During the summer of 2014 I had the privilege of attending a Linehan Institute lecture featuring Dr. Alan E. Fruzzetti, Ph.D. The topic was ‘Borderline Personality Disorder for family members of people struggling with BPD’.
Dr. Fruzzetti began by validating the family experience. We learned individual and family distress typically includes significant levels of numerous dysregulated emotions such as: anger, hurt feelings, sadness, embarrassment, worry and individual chaotic behaviors. Dr. Fruzzetti described non-blaming ways to understand how distressed individuals often interact with their family members, resulting in suffering, hurt feelings and reduced closeness. Fruzzetti also explained and demonstrated several key communication skills which have the potential of mitigating dysfunctional behaviors in BDP sufferers.
Dr. Fruzzetti’s lecture offered some interesting ways to validate. I learned that a simple “I know” or “of course” or “sure” can be validating. Such basic responses can be so much easier, especially if I am in the middle of doing something important while at the same time conveying to my loved one, I am truly listening and ‘get it’. This style of communication can be validating without requiring lengthy interaction.
Another skill, one particularly well suited to couples in emotional conflict, is to stop and touch. Even a simple, mutual touching of index fingers can lower anxiety levels and help bring about a realization the person across from you is the person you truly love. Other cathartic techniques while in conflict include, moving from the emotional brain to the logical brain, eye contact, deep breathing and bathroom breaks.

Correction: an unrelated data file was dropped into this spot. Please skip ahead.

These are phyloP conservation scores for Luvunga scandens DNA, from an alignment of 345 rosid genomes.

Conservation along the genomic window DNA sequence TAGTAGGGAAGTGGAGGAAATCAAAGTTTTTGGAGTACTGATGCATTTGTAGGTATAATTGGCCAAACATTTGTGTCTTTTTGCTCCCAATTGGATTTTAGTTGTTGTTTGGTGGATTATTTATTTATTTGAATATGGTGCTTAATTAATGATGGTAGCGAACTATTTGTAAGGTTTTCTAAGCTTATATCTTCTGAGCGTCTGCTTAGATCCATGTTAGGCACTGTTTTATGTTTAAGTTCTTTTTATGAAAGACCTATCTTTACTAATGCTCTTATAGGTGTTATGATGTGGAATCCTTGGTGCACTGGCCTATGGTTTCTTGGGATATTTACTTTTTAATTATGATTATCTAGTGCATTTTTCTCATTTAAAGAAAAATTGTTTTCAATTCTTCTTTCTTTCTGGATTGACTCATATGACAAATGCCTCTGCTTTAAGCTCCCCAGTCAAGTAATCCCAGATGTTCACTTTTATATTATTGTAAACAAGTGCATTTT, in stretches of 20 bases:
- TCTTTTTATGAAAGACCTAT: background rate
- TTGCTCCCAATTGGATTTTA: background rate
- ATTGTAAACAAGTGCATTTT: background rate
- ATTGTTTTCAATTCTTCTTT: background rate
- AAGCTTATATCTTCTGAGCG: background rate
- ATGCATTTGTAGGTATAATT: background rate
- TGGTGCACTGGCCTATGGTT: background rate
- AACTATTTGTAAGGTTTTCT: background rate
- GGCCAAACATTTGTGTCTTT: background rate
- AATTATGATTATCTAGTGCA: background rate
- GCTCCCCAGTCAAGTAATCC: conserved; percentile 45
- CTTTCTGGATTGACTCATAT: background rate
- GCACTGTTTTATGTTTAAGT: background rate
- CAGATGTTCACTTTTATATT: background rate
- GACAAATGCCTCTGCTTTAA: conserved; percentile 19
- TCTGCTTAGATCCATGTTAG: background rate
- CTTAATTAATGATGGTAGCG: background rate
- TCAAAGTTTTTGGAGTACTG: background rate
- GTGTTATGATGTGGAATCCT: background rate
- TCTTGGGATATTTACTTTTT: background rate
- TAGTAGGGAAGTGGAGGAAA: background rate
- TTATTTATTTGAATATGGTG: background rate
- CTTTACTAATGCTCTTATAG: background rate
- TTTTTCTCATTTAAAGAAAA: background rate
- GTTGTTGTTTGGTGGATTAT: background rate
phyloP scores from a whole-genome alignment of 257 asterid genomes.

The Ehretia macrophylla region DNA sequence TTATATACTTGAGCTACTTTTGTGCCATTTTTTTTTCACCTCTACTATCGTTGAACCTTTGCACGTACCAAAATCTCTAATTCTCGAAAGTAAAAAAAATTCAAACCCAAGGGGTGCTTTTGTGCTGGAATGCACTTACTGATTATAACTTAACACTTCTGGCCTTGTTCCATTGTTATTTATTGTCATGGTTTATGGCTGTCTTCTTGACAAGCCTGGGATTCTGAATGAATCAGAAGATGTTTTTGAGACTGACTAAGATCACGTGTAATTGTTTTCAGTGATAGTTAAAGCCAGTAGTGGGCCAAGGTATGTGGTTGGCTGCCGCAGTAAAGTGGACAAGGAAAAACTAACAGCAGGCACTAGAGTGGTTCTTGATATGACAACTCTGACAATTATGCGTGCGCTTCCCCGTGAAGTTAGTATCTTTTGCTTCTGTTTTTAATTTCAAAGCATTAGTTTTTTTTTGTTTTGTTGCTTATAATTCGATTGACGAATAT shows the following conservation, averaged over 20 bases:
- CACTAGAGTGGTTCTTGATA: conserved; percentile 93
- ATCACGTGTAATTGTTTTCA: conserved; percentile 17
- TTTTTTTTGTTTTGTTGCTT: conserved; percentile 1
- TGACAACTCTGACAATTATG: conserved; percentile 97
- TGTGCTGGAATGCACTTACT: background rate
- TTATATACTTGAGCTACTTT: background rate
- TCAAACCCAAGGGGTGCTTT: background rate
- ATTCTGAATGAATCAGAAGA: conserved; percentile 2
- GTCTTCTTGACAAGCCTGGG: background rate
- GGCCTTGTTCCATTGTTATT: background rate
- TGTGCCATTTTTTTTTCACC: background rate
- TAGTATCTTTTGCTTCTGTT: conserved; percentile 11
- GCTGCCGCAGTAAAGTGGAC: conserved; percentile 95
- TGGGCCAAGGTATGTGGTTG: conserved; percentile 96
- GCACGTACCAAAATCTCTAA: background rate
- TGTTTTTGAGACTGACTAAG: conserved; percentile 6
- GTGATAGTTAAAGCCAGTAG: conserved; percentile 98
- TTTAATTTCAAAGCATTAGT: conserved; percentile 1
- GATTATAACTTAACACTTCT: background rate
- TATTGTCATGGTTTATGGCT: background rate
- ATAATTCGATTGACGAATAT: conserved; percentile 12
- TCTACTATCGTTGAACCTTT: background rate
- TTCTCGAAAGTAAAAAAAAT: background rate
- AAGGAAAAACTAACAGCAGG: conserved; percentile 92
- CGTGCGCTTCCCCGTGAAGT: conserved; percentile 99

One tip for parents of minor children; step into your child’s room while they sleep, this will frequently help remind you of your unconditional love for the child who, earlier in the evening, demonstrated a proficiency with profanity that would cause a 3o year veteran sailor to blush.
Bpd global’s “BPD Survival Skills” workshop teaches that new skills take practice, but with time they can soothe pain, increase understanding, compassion, provide validation, support and can help increase closeness. Ultimately, the skills acquired in the workshop, if applied properly can help those afflicted become more peaceful, loving and less destructive.
There is no cure for BPD. However, dedicated researchers in the field of dialectical behavior therapy are rapidly increasing knowledge of, and improving therapy for this illness. Bpd global has my gratitude for their ongoing support and help; motivating me towards ever increasing compassion and courage in the life long task of learning to live with and love someone who suffers from Borderline Personality Disorder.
**The author of this article has requested anonymity.